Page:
Unique garden feature intrigues visitors
Since Cardigan Castle was reopened to the public in April 2015 thousands of people have walked around the gardens and been fascinated by the whalebone arch which has been restored and replaced in the castle grounds.
These bones were brought to Cardigan in the middle of the 19th century by a local sea captain who gave them as a wedding gift to the son of Castle Green House.
Many have expressed an interest in their history and their origins.
The Natural History Museum in London has looked at photographs of the arch and have been able to establish that they are from a Right Whale. These whales had very substantial jawbones considerably longer and thicker than those of the even larger roqual whales for example the Blue Whales. Furthermore the twist at the ends is characteristic of this type of whale. Interestingly the arch does not display the bones in their full original glory as they have been resited at least twice with perhaps up to a metre being discarded on each occasion. The arch measures 2.5 metres in height and originally the bones may have been up to 5 metres in length.
These unfortunate creatures were so named as they were considered, for a number of reasons, to be the ‘right’ whales to hunt. Firstly they were quite slow moving and could only dive for about 20 mins following which they were obliged to spend considerable time on the surface before diving again. This made them very easy to follow and kill. Secondly they were particularly well covered with blubber, yielding much more whale oil than some of the even bigger whales. Additionally and conveniently for the whaler, this also ensured that they floated after being killed making handling very much easier. Whale oil, which had been much in demand for powering street lighting etc, was superseeded by petroleum oil and later electricity but unfortunately this provided very little relief for the Right Whale. They were also known as Bowhead Whales due to the size and shape of their heads which occupied about a third of their body. This head contained large quantities of baleen which became of huge value and more than made up for the drop in oil prices. Baleen was used as a precursor to plastics in the construction of everything from corsets to buggy whips. The profits were huge and the capture of one Right Whale could pay for the complete cost of an expedition.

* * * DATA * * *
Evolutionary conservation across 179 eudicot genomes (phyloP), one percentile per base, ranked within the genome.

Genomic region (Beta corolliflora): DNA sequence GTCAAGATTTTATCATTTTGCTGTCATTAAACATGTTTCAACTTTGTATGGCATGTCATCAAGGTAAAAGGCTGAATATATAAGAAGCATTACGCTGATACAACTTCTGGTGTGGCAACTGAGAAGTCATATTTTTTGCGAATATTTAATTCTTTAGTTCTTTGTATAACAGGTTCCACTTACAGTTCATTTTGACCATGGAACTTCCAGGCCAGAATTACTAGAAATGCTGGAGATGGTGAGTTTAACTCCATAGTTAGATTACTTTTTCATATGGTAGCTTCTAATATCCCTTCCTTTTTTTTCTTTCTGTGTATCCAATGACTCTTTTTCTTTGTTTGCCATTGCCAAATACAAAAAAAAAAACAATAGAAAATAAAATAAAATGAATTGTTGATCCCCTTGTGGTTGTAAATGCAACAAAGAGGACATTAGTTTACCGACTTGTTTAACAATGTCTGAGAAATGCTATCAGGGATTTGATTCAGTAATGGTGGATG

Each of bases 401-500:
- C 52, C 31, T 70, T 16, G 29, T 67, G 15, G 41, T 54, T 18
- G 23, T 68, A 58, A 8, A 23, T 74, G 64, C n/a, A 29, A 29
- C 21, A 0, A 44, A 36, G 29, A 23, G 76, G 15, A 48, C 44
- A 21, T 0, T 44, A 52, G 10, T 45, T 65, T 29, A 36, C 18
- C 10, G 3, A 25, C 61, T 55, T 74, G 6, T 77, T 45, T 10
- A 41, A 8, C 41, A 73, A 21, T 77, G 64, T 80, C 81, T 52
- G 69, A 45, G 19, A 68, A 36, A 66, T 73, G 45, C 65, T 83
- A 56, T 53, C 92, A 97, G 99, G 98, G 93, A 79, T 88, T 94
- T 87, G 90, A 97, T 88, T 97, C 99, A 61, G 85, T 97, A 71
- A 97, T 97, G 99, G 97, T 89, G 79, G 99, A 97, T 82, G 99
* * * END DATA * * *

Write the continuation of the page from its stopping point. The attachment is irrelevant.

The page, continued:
During the 19th century it was thought that these whales lived for up to a hundred years. However the ageing of these animals has today become a rather more exact science and it appears that they will actually live for 150-200 years of age. In 2007 one of these whales was caught and a harpoon head was found embedded in its neck. Markings on the harpoon indicated that it had been manufactured in Boston, Massachusetts in 1890 and it would appear that this whale had carried it for over 110 years.
Sadly they were hunted so successfully that this particular type of whale once numbering in the hundreds of thousands in the North-East Atlantic is now effectively extinct, perhaps down to a few dozen animals.
Cardigan Castle whalebones are one of the few remaining arches in the United Kingdom and have stood in Castle Green grounds for over 140 years.
When Cadwgan Trust started restoration of the site the whalebone arch had collapsed, with only one bone remaining complete and the other in pieces on the ground. The complete bone was in remarkably good condition. Although it had some ancient graffiti carved into it – which you can still see today – and it looked a little green with algae and lichen it was still firmly embedded into the ground. The other bone was in several pieces on the ground and badly rotted. It was decided to conserve the one good bone and make a resin copy of its badly damaged twin. The model incorporated some of the original bone to start the shape off and give it the right texture
The complete bone and all the broken pieces plus the new cast were transported back to the castle nestling on foam mattresses before being placed on the southern edge of the lawn overlooking the Teifi.